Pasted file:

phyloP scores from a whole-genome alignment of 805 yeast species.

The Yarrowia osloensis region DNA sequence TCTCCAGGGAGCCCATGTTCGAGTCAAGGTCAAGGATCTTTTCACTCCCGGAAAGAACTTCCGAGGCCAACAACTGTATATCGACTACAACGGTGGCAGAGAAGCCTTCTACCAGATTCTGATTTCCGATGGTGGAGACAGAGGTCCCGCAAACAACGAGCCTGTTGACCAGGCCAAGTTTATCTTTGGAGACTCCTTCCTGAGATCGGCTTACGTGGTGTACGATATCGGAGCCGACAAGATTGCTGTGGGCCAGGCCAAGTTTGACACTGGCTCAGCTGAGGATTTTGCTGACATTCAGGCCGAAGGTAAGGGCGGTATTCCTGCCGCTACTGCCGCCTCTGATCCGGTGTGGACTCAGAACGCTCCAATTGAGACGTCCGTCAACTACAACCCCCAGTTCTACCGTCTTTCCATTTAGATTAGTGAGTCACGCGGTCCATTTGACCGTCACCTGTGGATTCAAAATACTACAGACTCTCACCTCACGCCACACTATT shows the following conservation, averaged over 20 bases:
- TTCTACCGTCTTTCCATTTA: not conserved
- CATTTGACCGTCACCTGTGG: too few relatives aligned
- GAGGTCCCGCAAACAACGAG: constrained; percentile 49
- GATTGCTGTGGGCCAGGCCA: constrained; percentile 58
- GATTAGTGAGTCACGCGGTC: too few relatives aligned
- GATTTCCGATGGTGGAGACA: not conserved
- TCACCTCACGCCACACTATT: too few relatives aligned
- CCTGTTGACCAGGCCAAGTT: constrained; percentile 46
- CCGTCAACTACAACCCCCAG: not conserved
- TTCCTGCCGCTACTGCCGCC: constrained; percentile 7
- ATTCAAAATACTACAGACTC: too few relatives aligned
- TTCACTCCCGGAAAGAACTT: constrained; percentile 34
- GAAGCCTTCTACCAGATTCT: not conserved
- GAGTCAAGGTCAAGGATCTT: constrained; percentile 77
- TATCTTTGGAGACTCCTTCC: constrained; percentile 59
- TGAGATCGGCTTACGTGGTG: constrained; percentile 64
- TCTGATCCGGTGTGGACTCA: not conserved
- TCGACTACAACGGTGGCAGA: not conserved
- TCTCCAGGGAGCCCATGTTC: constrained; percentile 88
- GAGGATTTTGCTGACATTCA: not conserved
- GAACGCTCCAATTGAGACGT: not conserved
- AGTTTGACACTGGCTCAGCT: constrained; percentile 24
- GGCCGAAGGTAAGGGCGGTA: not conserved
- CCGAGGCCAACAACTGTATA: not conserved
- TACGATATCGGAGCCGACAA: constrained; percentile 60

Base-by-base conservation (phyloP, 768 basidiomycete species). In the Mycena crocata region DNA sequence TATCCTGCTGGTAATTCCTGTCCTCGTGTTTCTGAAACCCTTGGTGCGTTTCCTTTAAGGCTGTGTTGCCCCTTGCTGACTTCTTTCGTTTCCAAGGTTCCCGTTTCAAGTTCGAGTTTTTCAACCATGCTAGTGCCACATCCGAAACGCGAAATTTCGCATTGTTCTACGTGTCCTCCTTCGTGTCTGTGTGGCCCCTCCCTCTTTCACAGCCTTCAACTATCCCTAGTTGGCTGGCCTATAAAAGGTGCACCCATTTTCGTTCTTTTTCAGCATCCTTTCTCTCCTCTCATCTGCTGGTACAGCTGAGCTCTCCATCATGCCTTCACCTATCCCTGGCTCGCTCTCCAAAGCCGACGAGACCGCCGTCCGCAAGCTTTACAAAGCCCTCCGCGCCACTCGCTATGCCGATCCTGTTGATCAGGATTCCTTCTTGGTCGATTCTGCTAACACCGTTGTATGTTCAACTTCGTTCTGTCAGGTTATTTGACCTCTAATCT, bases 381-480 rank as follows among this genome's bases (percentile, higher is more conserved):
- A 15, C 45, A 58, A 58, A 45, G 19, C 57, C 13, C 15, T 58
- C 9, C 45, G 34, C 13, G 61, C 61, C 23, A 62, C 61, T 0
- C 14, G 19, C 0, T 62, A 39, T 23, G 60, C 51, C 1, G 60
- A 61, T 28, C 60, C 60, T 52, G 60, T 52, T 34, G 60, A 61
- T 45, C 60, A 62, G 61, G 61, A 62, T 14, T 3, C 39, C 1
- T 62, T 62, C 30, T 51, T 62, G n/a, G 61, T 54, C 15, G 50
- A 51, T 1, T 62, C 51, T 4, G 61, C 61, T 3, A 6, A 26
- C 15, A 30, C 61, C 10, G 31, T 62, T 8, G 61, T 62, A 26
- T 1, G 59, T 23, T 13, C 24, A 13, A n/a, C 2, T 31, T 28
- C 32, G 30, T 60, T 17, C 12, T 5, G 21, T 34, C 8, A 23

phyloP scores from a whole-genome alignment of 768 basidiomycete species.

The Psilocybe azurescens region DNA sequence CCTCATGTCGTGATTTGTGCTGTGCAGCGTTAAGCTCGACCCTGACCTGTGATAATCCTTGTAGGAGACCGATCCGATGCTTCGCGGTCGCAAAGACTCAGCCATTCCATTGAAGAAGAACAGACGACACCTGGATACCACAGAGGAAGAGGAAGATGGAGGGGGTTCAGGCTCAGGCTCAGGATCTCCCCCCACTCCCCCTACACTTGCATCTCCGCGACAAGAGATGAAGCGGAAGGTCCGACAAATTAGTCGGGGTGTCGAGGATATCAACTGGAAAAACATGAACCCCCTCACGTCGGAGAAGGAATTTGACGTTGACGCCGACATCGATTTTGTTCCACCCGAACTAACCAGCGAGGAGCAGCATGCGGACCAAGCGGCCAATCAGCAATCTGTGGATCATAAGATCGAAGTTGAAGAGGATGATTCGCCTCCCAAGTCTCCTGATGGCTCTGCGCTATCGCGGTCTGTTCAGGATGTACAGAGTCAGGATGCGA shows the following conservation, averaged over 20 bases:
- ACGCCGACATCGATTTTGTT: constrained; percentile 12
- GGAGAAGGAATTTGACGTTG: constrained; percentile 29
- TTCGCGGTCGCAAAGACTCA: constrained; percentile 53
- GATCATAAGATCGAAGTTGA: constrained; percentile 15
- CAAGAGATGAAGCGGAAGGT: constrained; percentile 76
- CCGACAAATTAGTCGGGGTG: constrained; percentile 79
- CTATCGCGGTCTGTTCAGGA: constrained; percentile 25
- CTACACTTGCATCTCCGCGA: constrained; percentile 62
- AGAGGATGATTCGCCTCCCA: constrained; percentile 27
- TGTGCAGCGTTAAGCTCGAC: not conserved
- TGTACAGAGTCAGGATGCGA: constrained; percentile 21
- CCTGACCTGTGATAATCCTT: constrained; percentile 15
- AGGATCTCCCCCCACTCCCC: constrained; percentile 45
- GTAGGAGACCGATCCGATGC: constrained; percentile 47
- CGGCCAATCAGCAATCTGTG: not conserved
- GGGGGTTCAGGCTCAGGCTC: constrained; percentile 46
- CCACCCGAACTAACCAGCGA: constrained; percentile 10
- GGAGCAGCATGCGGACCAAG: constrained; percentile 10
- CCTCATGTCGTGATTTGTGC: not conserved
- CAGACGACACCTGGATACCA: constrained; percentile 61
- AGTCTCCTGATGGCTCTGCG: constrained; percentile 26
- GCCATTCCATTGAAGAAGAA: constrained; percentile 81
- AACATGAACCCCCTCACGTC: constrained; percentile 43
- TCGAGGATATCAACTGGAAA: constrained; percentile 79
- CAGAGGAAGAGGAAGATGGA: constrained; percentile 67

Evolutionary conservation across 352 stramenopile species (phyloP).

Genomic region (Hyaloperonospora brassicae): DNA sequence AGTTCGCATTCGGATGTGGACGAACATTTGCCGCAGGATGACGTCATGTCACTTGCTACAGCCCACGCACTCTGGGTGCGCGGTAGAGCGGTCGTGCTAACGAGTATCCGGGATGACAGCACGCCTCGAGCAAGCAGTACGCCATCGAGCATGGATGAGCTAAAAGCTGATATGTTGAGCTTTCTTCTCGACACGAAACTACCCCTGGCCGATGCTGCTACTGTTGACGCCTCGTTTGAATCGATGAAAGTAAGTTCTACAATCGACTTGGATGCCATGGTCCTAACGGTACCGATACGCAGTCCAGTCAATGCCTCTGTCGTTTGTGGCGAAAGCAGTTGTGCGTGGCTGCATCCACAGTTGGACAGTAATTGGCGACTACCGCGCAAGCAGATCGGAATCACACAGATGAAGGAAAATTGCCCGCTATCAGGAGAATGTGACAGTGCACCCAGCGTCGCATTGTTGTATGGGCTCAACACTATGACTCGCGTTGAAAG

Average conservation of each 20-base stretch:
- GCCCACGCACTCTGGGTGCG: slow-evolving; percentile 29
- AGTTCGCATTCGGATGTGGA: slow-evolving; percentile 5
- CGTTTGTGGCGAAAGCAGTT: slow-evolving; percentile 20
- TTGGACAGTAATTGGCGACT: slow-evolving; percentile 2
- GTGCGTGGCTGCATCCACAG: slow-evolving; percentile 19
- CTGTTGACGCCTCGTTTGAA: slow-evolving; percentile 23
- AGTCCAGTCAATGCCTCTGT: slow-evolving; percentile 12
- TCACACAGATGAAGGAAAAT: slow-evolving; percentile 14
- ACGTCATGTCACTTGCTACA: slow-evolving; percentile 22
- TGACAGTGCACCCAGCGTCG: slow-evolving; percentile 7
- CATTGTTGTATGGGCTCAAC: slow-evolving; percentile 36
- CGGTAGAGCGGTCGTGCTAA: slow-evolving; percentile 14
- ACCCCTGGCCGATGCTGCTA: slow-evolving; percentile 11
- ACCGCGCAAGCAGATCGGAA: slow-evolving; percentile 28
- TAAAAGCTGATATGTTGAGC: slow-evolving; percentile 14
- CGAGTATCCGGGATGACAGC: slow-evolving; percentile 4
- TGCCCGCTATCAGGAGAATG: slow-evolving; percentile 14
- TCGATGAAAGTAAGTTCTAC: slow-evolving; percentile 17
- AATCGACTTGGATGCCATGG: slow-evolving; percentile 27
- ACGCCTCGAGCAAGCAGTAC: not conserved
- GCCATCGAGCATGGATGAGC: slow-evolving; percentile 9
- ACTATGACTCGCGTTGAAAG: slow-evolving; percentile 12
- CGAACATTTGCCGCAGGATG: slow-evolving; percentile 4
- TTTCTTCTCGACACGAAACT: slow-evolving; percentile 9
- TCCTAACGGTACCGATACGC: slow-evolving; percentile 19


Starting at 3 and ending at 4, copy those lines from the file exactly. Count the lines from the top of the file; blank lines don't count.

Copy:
- TTCTACCGTCTTTCCATTTA: not conserved
- CATTTGACCGTCACCTGTGG: too few relatives aligned